Struts add weight and drag. Same with bigger landing gears. Moving the tiny landing gears inward will create stability issues. It's not just an aesthetic thing.

And wouldn't jettisoning the fairing  mean your plane isn't fully reusable? You'd have to rebuild your hull before next flight (and the reentry should be interesting).

Anyways, more precise rules for categories would be helpful. I can see now that my purist design choices were way too conservatives.

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1 hour ago, Sival said:

Is "phasing through the hull" something like : detach payload -> time warp -> payload drifts through the fairing? Or something else? I'm fairly new to KSP and still wondering how the payload was deployed.

Yes, that's correct

1 hour ago, Sival said:

Moving the tiny landing gears inward will create stability issues.

Landing gear stability doesn't matter since I take off completely flat on the runway and land on the water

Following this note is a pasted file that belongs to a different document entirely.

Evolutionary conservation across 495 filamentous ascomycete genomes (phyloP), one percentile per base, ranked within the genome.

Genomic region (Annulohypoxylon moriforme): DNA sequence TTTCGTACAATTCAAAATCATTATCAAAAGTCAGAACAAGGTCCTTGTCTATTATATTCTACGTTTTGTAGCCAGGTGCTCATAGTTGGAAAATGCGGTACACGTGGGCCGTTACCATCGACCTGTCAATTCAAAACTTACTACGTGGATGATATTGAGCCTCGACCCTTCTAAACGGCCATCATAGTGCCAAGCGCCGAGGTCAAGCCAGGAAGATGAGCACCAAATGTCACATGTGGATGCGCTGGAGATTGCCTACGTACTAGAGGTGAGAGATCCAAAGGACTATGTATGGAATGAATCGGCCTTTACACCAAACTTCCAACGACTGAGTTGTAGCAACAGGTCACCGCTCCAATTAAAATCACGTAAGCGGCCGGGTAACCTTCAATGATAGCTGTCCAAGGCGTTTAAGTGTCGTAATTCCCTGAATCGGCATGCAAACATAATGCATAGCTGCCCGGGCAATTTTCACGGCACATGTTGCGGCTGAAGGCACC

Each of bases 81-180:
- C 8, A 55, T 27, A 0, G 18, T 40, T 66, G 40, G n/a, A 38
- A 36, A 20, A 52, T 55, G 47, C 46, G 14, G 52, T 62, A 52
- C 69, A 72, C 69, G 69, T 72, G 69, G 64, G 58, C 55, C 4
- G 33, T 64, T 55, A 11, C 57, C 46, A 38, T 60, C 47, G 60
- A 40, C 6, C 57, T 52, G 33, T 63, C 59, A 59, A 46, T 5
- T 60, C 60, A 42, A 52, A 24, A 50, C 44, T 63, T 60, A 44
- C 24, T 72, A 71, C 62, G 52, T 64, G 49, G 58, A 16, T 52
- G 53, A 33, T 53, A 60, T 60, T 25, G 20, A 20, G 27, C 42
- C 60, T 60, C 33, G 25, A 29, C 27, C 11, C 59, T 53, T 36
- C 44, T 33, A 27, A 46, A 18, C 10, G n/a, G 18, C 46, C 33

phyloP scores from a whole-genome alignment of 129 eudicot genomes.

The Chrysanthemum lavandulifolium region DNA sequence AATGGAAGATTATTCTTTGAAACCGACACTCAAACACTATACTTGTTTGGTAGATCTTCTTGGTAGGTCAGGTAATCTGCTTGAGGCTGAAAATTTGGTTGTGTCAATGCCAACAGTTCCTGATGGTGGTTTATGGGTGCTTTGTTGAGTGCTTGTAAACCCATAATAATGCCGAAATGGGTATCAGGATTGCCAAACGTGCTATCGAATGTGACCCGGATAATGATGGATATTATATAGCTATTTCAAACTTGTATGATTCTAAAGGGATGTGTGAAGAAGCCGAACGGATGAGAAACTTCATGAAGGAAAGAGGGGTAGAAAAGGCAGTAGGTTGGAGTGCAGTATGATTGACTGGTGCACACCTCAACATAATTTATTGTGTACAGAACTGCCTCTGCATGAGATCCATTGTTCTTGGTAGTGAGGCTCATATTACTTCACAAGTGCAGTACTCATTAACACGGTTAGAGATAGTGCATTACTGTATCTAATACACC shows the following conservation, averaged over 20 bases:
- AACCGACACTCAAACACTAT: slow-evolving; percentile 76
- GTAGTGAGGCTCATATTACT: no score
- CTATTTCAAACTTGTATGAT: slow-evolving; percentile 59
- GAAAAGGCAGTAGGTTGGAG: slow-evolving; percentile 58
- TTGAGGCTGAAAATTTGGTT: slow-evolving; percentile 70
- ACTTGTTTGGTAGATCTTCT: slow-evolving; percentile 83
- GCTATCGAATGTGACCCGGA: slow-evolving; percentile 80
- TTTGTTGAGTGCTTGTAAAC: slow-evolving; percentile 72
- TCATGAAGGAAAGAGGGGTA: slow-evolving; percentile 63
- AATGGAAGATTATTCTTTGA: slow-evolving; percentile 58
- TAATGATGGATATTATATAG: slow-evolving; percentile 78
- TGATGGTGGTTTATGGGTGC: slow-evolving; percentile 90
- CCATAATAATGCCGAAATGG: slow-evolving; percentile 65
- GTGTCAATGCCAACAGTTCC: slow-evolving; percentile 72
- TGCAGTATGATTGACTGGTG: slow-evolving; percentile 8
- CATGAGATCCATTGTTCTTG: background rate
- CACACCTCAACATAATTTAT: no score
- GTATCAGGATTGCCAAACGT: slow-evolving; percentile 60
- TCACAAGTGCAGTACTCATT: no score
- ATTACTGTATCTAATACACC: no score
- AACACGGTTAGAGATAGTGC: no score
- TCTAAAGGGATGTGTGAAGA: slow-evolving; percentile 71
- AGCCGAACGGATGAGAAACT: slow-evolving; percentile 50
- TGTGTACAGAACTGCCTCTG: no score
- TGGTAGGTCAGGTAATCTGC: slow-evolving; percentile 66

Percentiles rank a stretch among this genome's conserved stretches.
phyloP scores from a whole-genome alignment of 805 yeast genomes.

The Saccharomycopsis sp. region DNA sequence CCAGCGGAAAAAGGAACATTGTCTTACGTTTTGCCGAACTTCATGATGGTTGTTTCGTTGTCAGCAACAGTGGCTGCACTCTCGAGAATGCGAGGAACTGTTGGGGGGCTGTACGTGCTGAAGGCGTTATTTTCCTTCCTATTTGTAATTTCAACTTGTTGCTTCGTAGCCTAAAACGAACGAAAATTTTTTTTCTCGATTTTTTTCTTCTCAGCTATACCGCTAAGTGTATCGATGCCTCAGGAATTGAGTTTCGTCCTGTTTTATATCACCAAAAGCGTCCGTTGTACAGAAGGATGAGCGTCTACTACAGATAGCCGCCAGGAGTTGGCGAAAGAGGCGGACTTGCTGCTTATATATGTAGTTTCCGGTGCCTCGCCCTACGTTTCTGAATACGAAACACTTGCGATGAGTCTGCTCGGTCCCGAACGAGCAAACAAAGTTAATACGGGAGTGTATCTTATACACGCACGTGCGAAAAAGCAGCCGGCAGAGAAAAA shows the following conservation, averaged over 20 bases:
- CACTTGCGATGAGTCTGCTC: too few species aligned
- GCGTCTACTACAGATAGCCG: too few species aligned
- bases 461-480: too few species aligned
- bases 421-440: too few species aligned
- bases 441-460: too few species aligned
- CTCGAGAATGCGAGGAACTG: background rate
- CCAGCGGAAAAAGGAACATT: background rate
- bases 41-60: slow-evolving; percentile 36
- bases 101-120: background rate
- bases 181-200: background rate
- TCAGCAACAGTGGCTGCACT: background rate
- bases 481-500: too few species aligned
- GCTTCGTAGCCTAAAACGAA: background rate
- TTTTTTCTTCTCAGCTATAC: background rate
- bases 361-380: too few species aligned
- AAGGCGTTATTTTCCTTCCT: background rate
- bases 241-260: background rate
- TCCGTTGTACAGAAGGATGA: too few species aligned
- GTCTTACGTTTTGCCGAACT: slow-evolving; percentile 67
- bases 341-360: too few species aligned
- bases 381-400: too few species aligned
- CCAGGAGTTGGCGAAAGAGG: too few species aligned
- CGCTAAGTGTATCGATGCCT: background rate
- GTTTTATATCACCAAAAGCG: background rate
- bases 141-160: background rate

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  • 2 weeks later...

Submission for Single Stage Technical. 109.6 ton craft brings 74.11 ton payload to orbit, for payload fraction of 0.676

16lvUWA.png

In VAB, 109.6 tons

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On runway

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Accelerating

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Climb

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Nukes turn on

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Engines cut out

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Circularizing

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In orbit

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Payload deployed

Notably, this payload fraction is over 2/3. In other words, ignoring packaging, this launcher could deliver two fully fueled copies of itself to orbit.

Edited by camacju